|7 November 2011
Mikhail KASYANOV: Despite the internationally accepted stereotype of the strength of Putin`s regime, its resources are waning by the hour, while problems keep multiplying
Last week an article, co-authored by Belgium.s ex-Prime Minister Guy Verhofstadt and Russia.s former head of government, Mikhail Kasyanov, was published in The International Herald Tribune. The article, headlined "Helsinki 2.0: Supporting Democracy and Rule of Law in Russia," emphasizes, among other things, that "the federative structure of Russia is broken down," "the principles of rule of law are questioned on the daily basis," "dissent cannot count on legal defense," while "democracy is obviously degrading." According to the authors, "the elections to the State Duma, scheduled December 4, are already compromised." Proceeding from this - despite the fact of Russia`s being "deeply integrated in the solution of strategic security problems and in international economic relations," the former prime ministers of Belgium and Russia believe that "time has come to acknowledge it frankly and honestly that Russia is no developing democracy. Instead, it is an increasingly unstable state run by an authoritarian regime capable of jeopardizing not only its own citizens, but the entire world around it as well."
The authors persist that "the European nations and the US must decide how they should interact with this real and not imaginary Russia." Therefore they are initiating a forum for democracy and rule of law in Russia, which is to be held in Helsinki this November.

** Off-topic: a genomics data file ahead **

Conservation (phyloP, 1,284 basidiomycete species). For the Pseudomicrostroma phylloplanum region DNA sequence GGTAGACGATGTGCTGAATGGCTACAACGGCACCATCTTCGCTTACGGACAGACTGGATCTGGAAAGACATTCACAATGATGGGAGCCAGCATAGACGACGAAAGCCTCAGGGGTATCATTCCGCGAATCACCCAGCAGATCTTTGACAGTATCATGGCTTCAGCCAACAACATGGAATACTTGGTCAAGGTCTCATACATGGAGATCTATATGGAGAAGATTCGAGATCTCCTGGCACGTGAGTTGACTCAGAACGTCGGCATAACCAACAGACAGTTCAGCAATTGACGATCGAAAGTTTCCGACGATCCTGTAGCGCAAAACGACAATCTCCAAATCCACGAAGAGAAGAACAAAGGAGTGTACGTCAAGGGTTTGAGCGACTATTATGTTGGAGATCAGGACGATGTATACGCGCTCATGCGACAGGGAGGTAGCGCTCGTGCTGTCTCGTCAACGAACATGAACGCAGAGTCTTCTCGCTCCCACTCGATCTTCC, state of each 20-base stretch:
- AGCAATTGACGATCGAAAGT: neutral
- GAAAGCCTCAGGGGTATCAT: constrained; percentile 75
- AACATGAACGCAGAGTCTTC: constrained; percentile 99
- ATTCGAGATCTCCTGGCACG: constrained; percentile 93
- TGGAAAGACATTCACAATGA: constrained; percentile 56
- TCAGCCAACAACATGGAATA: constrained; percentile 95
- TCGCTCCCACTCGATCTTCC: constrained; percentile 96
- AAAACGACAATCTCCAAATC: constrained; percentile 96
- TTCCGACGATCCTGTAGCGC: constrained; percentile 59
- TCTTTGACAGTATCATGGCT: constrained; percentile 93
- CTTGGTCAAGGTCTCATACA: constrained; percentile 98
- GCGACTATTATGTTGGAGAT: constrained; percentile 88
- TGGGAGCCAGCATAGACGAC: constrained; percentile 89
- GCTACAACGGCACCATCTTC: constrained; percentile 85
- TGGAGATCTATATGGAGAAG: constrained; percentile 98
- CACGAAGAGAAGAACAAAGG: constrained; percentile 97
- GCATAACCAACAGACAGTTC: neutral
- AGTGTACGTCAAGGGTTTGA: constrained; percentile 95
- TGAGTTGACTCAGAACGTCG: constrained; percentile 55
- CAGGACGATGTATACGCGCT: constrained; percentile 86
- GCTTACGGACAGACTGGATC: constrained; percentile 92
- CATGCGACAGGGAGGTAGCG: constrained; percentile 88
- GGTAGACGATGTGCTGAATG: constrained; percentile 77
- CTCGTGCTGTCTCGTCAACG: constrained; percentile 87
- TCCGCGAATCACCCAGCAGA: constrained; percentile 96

Verhofstadt and Kasyanov offer a series of concrete steps. "It should be advisable to refuse to acknowledge genuine legitimacy of the oncoming election in Russia by default," "it is necessary to put an end to an exclusive treatment of Russia`s authorities in the Council of Europe and the OSCE," whereas they find it "quite sensible if the EU postpone the summit meeting with Russia, scheduled for December."
The Day interviewed Mikhail KASYANOV, co-chairman of the People`s Freedom Party and head of Russia`s government in 2000-04, on the problems brought up in the article, and on the upcoming Helsinki 2.0.
- In the article you speak right to the point about real Russia and imaginary Russia, about that it is time for the world to get rid of illusions. Who do you think is responsible for creating this dangerous illusion? Why its appearance became possible, if Russia.s main problems did not just emerge yesterday, they have existed for centuries.
First of all I disagree with your idea of Russia`s special, "age-long" predisposition to a certain set of problems. In any case, there is no such thing as a negative historical predestination, and Russia is quite capable of becoming in a very brief time a modern, democratic power.
The idea of Russia continuing to be a democracy exists due to tactic reasons: it is convenient for both Russian leaders and their Western counterparts. The former are interested in remaining in power, by hook or by crook, and therefore they are trying to preserve some sham democracy and to keep from cutting the West to the quick (although often they fail to restrain from it). Meanwhile the latter prefer to turn a blind eye to the developments in Russia in order to avoid the aggravation of mutual relations and keep up cooperation, which is indeed of crucial importance in a number of spheres such as economy and strategic security. In this respect, the situation is really reminiscent of the Soviet time, the only difference being that the USSR hardly ever put on a mask of democracy, and had no relevant obligations to other countries, like those Russia has within the framework of the Council of Europe and the OSCE. Thus, the idea of Helsinki 2.0 is no mere coincidence.
- Recently some information appeared about the fact that French MP Jack Lang.s inquiry about the "Magnitsky list" adoption by Alain Juppe would be ignored. To what extent is Europe with its Realpolitik ready to reconsider its relations with Russia? Is it ready to leave its illusions behind? Which of the governments can really support your initiative? Because the stakes are very high... On the other hand, can you rely on intellectuals like Vaclav Havel (who is known to have opposed Putin being awarded with Quadriga) for help?